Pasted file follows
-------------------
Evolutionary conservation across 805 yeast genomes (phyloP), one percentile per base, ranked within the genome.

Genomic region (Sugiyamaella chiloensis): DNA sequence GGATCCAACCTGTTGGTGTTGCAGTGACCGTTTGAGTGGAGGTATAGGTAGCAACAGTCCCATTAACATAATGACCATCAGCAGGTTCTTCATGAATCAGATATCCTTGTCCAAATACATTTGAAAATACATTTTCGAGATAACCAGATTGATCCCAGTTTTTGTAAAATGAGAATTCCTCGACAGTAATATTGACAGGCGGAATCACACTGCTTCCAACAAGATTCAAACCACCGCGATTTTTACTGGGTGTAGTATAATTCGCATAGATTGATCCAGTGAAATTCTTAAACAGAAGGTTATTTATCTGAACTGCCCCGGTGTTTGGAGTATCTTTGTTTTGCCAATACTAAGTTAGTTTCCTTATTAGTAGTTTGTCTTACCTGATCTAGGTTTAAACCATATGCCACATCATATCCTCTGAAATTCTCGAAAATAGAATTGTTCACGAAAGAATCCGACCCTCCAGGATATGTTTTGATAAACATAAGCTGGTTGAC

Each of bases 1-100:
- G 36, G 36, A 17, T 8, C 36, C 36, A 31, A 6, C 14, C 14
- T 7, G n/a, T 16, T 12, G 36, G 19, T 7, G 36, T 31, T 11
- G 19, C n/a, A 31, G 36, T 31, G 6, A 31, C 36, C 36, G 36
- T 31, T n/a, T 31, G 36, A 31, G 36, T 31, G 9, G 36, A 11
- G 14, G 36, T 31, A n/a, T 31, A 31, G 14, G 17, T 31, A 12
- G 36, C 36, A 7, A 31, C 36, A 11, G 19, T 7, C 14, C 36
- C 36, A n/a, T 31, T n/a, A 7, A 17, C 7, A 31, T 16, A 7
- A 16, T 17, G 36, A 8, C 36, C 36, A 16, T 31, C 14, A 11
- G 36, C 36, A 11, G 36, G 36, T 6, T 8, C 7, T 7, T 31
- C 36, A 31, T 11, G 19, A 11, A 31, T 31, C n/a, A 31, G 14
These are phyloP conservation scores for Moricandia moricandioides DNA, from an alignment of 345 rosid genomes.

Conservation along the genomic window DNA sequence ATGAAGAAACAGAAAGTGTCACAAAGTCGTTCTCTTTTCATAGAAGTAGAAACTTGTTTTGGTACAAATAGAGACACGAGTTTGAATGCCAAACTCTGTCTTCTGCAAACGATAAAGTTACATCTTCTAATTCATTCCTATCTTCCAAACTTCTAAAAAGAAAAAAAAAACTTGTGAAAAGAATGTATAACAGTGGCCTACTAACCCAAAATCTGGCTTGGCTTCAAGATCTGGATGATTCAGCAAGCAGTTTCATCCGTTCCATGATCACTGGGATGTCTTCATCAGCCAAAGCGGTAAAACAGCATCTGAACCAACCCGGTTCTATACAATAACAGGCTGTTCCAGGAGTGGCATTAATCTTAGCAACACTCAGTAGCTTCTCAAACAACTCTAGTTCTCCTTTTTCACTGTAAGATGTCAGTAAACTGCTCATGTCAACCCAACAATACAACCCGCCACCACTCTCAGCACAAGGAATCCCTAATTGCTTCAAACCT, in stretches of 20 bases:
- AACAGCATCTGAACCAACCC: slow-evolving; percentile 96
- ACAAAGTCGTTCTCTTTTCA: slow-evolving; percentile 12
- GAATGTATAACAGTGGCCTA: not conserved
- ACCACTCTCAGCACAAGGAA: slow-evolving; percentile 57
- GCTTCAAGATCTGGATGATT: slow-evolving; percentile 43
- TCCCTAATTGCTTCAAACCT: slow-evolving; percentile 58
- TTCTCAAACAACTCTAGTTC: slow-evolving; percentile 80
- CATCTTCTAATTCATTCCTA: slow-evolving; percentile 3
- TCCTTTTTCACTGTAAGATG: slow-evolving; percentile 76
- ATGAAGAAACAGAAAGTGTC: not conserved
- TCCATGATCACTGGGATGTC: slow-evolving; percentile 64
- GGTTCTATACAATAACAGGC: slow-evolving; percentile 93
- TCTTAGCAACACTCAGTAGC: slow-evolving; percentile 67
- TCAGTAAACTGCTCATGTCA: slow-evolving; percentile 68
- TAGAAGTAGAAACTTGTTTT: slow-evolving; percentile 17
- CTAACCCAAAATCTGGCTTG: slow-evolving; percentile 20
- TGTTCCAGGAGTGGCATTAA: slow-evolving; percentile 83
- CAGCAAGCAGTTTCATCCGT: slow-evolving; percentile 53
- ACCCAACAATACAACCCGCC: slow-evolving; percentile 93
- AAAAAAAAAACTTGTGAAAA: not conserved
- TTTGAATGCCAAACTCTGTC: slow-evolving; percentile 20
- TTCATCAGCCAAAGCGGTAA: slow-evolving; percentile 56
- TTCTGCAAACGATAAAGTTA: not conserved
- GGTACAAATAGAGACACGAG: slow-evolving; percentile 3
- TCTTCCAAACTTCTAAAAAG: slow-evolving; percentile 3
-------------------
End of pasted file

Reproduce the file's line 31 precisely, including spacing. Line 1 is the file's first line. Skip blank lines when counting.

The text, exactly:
- CTAACCCAAAATCTGGCTTG: slow-evolving; percentile 20